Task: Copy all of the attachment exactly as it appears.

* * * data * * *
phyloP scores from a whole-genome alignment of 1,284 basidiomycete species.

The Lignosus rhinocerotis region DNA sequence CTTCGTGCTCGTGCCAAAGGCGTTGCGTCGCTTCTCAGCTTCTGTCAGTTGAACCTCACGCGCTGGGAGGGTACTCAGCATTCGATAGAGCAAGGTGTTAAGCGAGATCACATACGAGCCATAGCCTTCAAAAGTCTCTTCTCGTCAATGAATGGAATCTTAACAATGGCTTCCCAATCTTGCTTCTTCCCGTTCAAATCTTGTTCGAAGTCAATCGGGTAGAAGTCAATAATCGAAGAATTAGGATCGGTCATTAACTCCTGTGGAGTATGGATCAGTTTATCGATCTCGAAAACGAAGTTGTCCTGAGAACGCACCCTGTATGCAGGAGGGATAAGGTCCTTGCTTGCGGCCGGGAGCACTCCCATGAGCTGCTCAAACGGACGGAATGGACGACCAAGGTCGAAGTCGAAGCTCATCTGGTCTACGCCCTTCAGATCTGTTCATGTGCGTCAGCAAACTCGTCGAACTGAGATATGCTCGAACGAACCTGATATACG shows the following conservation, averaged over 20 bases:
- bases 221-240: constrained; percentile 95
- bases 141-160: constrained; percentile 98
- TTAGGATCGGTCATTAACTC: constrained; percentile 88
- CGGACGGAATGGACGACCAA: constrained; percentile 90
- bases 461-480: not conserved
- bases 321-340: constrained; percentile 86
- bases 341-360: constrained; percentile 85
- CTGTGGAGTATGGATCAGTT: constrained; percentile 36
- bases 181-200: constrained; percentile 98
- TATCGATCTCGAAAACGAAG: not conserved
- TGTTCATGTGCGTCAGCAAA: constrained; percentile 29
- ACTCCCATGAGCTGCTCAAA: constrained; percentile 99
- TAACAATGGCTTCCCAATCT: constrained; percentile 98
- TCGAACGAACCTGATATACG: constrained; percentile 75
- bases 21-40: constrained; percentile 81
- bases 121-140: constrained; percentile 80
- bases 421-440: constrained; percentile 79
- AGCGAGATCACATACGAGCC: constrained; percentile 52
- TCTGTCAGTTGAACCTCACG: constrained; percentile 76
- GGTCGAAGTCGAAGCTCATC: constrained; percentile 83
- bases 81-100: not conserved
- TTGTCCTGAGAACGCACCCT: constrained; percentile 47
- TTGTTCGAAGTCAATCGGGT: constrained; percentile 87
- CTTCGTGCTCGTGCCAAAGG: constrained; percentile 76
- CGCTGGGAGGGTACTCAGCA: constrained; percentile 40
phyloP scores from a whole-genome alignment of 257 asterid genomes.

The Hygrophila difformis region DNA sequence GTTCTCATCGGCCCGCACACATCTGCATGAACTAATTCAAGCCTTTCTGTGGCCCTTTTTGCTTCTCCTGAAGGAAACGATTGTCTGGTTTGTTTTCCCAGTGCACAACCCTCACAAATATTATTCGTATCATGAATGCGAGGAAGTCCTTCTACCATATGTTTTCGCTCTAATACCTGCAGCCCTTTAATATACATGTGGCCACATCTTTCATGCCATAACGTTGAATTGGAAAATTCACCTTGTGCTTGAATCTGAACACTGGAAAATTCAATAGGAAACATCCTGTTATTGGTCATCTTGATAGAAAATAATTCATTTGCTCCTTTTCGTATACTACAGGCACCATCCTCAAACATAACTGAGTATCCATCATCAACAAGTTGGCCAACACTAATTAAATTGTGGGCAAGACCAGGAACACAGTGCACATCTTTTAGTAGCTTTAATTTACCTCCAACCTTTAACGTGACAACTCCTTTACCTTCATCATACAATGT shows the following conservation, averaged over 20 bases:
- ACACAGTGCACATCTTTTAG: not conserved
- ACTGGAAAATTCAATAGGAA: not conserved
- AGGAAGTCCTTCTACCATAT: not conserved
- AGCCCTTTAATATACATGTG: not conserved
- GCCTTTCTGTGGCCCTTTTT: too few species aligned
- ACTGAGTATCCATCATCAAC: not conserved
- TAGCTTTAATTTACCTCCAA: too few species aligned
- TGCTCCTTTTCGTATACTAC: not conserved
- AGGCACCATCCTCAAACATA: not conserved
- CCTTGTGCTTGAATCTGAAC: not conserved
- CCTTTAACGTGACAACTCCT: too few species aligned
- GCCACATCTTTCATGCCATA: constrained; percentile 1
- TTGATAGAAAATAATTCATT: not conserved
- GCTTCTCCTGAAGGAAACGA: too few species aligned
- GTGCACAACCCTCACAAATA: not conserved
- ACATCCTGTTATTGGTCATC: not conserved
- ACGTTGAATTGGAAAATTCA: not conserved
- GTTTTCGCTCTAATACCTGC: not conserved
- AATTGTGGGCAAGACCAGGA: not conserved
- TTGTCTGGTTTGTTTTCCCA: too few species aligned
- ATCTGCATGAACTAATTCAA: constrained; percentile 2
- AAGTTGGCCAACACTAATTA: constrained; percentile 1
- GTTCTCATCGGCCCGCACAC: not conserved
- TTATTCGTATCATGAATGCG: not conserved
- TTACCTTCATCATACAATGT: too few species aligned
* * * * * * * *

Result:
phyloP scores from a whole-genome alignment of 1,284 basidiomycete species.

The Lignosus rhinocerotis region DNA sequence CTTCGTGCTCGTGCCAAAGGCGTTGCGTCGCTTCTCAGCTTCTGTCAGTTGAACCTCACGCGCTGGGAGGGTACTCAGCATTCGATAGAGCAAGGTGTTAAGCGAGATCACATACGAGCCATAGCCTTCAAAAGTCTCTTCTCGTCAATGAATGGAATCTTAACAATGGCTTCCCAATCTTGCTTCTTCCCGTTCAAATCTTGTTCGAAGTCAATCGGGTAGAAGTCAATAATCGAAGAATTAGGATCGGTCATTAACTCCTGTGGAGTATGGATCAGTTTATCGATCTCGAAAACGAAGTTGTCCTGAGAACGCACCCTGTATGCAGGAGGGATAAGGTCCTTGCTTGCGGCCGGGAGCACTCCCATGAGCTGCTCAAACGGACGGAATGGACGACCAAGGTCGAAGTCGAAGCTCATCTGGTCTACGCCCTTCAGATCTGTTCATGTGCGTCAGCAAACTCGTCGAACTGAGATATGCTCGAACGAACCTGATATACG shows the following conservation, averaged over 20 bases:
- bases 221-240: constrained; percentile 95
- bases 141-160: constrained; percentile 98
- TTAGGATCGGTCATTAACTC: constrained; percentile 88
- CGGACGGAATGGACGACCAA: constrained; percentile 90
- bases 461-480: not conserved
- bases 321-340: constrained; percentile 86
- bases 341-360: constrained; percentile 85
- CTGTGGAGTATGGATCAGTT: constrained; percentile 36
- bases 181-200: constrained; percentile 98
- TATCGATCTCGAAAACGAAG: not conserved
- TGTTCATGTGCGTCAGCAAA: constrained; percentile 29
- ACTCCCATGAGCTGCTCAAA: constrained; percentile 99
- TAACAATGGCTTCCCAATCT: constrained; percentile 98
- TCGAACGAACCTGATATACG: constrained; percentile 75
- bases 21-40: constrained; percentile 81
- bases 121-140: constrained; percentile 80
- bases 421-440: constrained; percentile 79
- AGCGAGATCACATACGAGCC: constrained; percentile 52
- TCTGTCAGTTGAACCTCACG: constrained; percentile 76
- GGTCGAAGTCGAAGCTCATC: constrained; percentile 83
- bases 81-100: not conserved
- TTGTCCTGAGAACGCACCCT: constrained; percentile 47
- TTGTTCGAAGTCAATCGGGT: constrained; percentile 87
- CTTCGTGCTCGTGCCAAAGG: constrained; percentile 76
- CGCTGGGAGGGTACTCAGCA: constrained; percentile 40
phyloP scores from a whole-genome alignment of 257 asterid genomes.

The Hygrophila difformis region DNA sequence GTTCTCATCGGCCCGCACACATCTGCATGAACTAATTCAAGCCTTTCTGTGGCCCTTTTTGCTTCTCCTGAAGGAAACGATTGTCTGGTTTGTTTTCCCAGTGCACAACCCTCACAAATATTATTCGTATCATGAATGCGAGGAAGTCCTTCTACCATATGTTTTCGCTCTAATACCTGCAGCCCTTTAATATACATGTGGCCACATCTTTCATGCCATAACGTTGAATTGGAAAATTCACCTTGTGCTTGAATCTGAACACTGGAAAATTCAATAGGAAACATCCTGTTATTGGTCATCTTGATAGAAAATAATTCATTTGCTCCTTTTCGTATACTACAGGCACCATCCTCAAACATAACTGAGTATCCATCATCAACAAGTTGGCCAACACTAATTAAATTGTGGGCAAGACCAGGAACACAGTGCACATCTTTTAGTAGCTTTAATTTACCTCCAACCTTTAACGTGACAACTCCTTTACCTTCATCATACAATGT shows the following conservation, averaged over 20 bases:
- ACACAGTGCACATCTTTTAG: not conserved
- ACTGGAAAATTCAATAGGAA: not conserved
- AGGAAGTCCTTCTACCATAT: not conserved
- AGCCCTTTAATATACATGTG: not conserved
- GCCTTTCTGTGGCCCTTTTT: too few species aligned
- ACTGAGTATCCATCATCAAC: not conserved
- TAGCTTTAATTTACCTCCAA: too few species aligned
- TGCTCCTTTTCGTATACTAC: not conserved
- AGGCACCATCCTCAAACATA: not conserved
- CCTTGTGCTTGAATCTGAAC: not conserved
- CCTTTAACGTGACAACTCCT: too few species aligned
- GCCACATCTTTCATGCCATA: constrained; percentile 1
- TTGATAGAAAATAATTCATT: not conserved
- GCTTCTCCTGAAGGAAACGA: too few species aligned
- GTGCACAACCCTCACAAATA: not conserved
- ACATCCTGTTATTGGTCATC: not conserved
- ACGTTGAATTGGAAAATTCA: not conserved
- GTTTTCGCTCTAATACCTGC: not conserved
- AATTGTGGGCAAGACCAGGA: not conserved
- TTGTCTGGTTTGTTTTCCCA: too few species aligned
- ATCTGCATGAACTAATTCAA: constrained; percentile 2
- AAGTTGGCCAACACTAATTA: constrained; percentile 1
- GTTCTCATCGGCCCGCACAC: not conserved
- TTATTCGTATCATGAATGCG: not conserved
- TTACCTTCATCATACAATGT: too few species aligned